Opening trice as many tabs in my browser with memory hungry web apps and 10 instances of visual studio code with different projects of mine, and bunch of other apps that I have installed, pretty much simulating heavy multitasking that I usually couldn't do because my system would go berzerk with io activity and everything would come to halt

Trilby wrote:

In any case, this should probably split off to a support thread.

(edit: oops, I missed the last page of comments including the two above, my post is mostly redundant now)

No need for a support thread I've made up my mind, I'll leave my swappiness to 100

My grr is that most guides on the internet are just set this to X to do Y without explaining anything.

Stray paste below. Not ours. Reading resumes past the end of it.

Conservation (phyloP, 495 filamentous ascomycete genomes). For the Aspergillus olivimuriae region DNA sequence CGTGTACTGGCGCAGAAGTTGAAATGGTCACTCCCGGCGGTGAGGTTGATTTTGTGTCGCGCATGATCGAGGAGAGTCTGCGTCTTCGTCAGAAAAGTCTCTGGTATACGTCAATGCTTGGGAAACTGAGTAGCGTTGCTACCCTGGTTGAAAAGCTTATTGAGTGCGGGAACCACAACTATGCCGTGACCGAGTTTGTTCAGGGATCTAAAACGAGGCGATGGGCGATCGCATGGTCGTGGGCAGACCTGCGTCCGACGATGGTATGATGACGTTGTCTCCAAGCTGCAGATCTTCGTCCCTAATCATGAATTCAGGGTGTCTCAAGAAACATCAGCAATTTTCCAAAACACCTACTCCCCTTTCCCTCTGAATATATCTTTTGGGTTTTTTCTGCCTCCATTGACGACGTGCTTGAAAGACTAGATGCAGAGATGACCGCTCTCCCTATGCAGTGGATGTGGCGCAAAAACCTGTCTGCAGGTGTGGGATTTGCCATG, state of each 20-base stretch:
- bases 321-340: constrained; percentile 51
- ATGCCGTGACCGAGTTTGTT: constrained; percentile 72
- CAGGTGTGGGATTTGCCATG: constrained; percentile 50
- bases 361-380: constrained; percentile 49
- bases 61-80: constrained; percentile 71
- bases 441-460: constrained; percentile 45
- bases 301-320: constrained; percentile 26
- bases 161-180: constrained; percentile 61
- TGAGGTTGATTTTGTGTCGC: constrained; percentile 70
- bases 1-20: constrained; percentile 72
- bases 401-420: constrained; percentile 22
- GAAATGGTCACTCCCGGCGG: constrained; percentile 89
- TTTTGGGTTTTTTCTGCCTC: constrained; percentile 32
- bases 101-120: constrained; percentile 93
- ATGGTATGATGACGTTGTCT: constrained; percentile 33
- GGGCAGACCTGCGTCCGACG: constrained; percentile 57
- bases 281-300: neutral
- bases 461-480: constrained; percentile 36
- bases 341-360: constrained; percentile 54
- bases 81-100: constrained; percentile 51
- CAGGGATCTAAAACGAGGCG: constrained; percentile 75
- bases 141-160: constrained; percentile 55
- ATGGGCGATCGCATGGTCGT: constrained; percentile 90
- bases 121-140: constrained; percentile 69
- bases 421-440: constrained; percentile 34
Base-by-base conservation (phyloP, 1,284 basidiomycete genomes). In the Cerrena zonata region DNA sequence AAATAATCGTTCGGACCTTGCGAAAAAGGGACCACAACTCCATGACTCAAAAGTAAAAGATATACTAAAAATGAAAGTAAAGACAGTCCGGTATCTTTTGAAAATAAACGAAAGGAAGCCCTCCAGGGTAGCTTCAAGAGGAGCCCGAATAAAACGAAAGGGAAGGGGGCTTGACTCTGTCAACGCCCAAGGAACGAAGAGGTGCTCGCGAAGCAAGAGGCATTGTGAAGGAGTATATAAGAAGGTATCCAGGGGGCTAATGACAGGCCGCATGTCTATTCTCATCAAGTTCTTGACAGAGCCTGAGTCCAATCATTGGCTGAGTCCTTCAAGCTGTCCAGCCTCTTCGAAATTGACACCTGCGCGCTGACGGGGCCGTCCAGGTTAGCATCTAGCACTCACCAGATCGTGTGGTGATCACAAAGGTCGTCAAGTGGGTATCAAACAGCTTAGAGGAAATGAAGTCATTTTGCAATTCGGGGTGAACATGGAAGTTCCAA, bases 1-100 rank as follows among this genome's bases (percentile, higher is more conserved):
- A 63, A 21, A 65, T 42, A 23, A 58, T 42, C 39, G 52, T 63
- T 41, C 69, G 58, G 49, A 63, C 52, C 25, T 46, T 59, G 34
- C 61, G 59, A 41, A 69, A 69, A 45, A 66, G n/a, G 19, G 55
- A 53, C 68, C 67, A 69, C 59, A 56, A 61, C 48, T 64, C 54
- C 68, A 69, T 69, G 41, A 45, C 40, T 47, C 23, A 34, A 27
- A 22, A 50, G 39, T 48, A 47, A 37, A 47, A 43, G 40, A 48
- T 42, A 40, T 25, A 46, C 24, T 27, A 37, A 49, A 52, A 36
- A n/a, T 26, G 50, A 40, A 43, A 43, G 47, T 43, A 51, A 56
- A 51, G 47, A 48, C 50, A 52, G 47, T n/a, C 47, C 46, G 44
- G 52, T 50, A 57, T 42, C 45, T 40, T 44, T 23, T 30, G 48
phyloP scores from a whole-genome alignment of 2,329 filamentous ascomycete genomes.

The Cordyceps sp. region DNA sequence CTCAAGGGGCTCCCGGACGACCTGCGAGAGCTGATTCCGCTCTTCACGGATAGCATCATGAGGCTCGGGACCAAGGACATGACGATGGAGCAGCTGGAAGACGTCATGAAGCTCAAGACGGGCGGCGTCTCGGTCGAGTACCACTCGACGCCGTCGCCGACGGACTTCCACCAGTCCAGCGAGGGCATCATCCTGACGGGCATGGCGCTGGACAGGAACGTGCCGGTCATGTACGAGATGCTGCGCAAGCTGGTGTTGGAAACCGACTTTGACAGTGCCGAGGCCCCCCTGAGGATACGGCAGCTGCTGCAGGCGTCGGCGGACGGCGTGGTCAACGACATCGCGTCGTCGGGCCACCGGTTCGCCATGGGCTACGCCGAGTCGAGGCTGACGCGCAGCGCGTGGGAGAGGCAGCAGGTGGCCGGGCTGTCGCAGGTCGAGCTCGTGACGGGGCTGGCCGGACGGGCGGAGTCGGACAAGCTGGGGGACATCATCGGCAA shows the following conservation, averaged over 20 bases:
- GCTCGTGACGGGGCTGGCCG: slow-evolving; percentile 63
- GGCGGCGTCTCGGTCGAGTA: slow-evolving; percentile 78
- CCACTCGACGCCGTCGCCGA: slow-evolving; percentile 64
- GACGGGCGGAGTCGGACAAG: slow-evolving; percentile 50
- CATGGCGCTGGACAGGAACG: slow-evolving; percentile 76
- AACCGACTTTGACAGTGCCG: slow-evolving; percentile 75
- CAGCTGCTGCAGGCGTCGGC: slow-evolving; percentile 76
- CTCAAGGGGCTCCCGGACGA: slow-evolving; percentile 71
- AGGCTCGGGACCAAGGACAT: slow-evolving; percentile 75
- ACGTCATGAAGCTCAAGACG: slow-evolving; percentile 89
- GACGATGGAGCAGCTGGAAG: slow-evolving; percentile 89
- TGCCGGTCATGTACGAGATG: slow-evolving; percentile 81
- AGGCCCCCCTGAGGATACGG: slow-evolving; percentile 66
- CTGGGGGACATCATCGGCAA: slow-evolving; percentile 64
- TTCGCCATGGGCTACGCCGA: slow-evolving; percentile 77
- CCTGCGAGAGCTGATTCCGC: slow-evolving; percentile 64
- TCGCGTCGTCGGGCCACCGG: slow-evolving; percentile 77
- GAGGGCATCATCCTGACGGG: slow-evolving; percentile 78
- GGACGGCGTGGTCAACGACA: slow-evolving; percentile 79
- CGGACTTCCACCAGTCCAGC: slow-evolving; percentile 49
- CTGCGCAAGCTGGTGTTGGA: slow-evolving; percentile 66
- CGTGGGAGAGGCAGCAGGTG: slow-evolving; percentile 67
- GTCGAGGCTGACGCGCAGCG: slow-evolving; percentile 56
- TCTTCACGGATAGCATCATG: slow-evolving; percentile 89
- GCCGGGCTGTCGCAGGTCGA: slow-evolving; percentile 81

Trilby wrote:

Thanks for the explanation.  That sounds like a good way to test swap use.

ugjka wrote:
Trilby wrote:

Thanks for the explanation.  That sounds like a good way to test swap use.

The morale of the story is that you god damn want your system to start to swap when you are getting near OOM condition!

Edit: I really think the whole "set swappiness to low value" thing is perpetuated by peaple who have plenty of ram and have never encountered a near OOM condition. And I wanna see benchmarks that it somehow improves perforance lol because my system now having swappines set to 100 is more performant then ever. Really I no more need to worry how many apps I have open or how many chrome tabs I can handle.

lahwaacz wrote:
ugjka wrote:

The morale of the story is that you god damn want your system to start to swap when you are getting near OOM condition!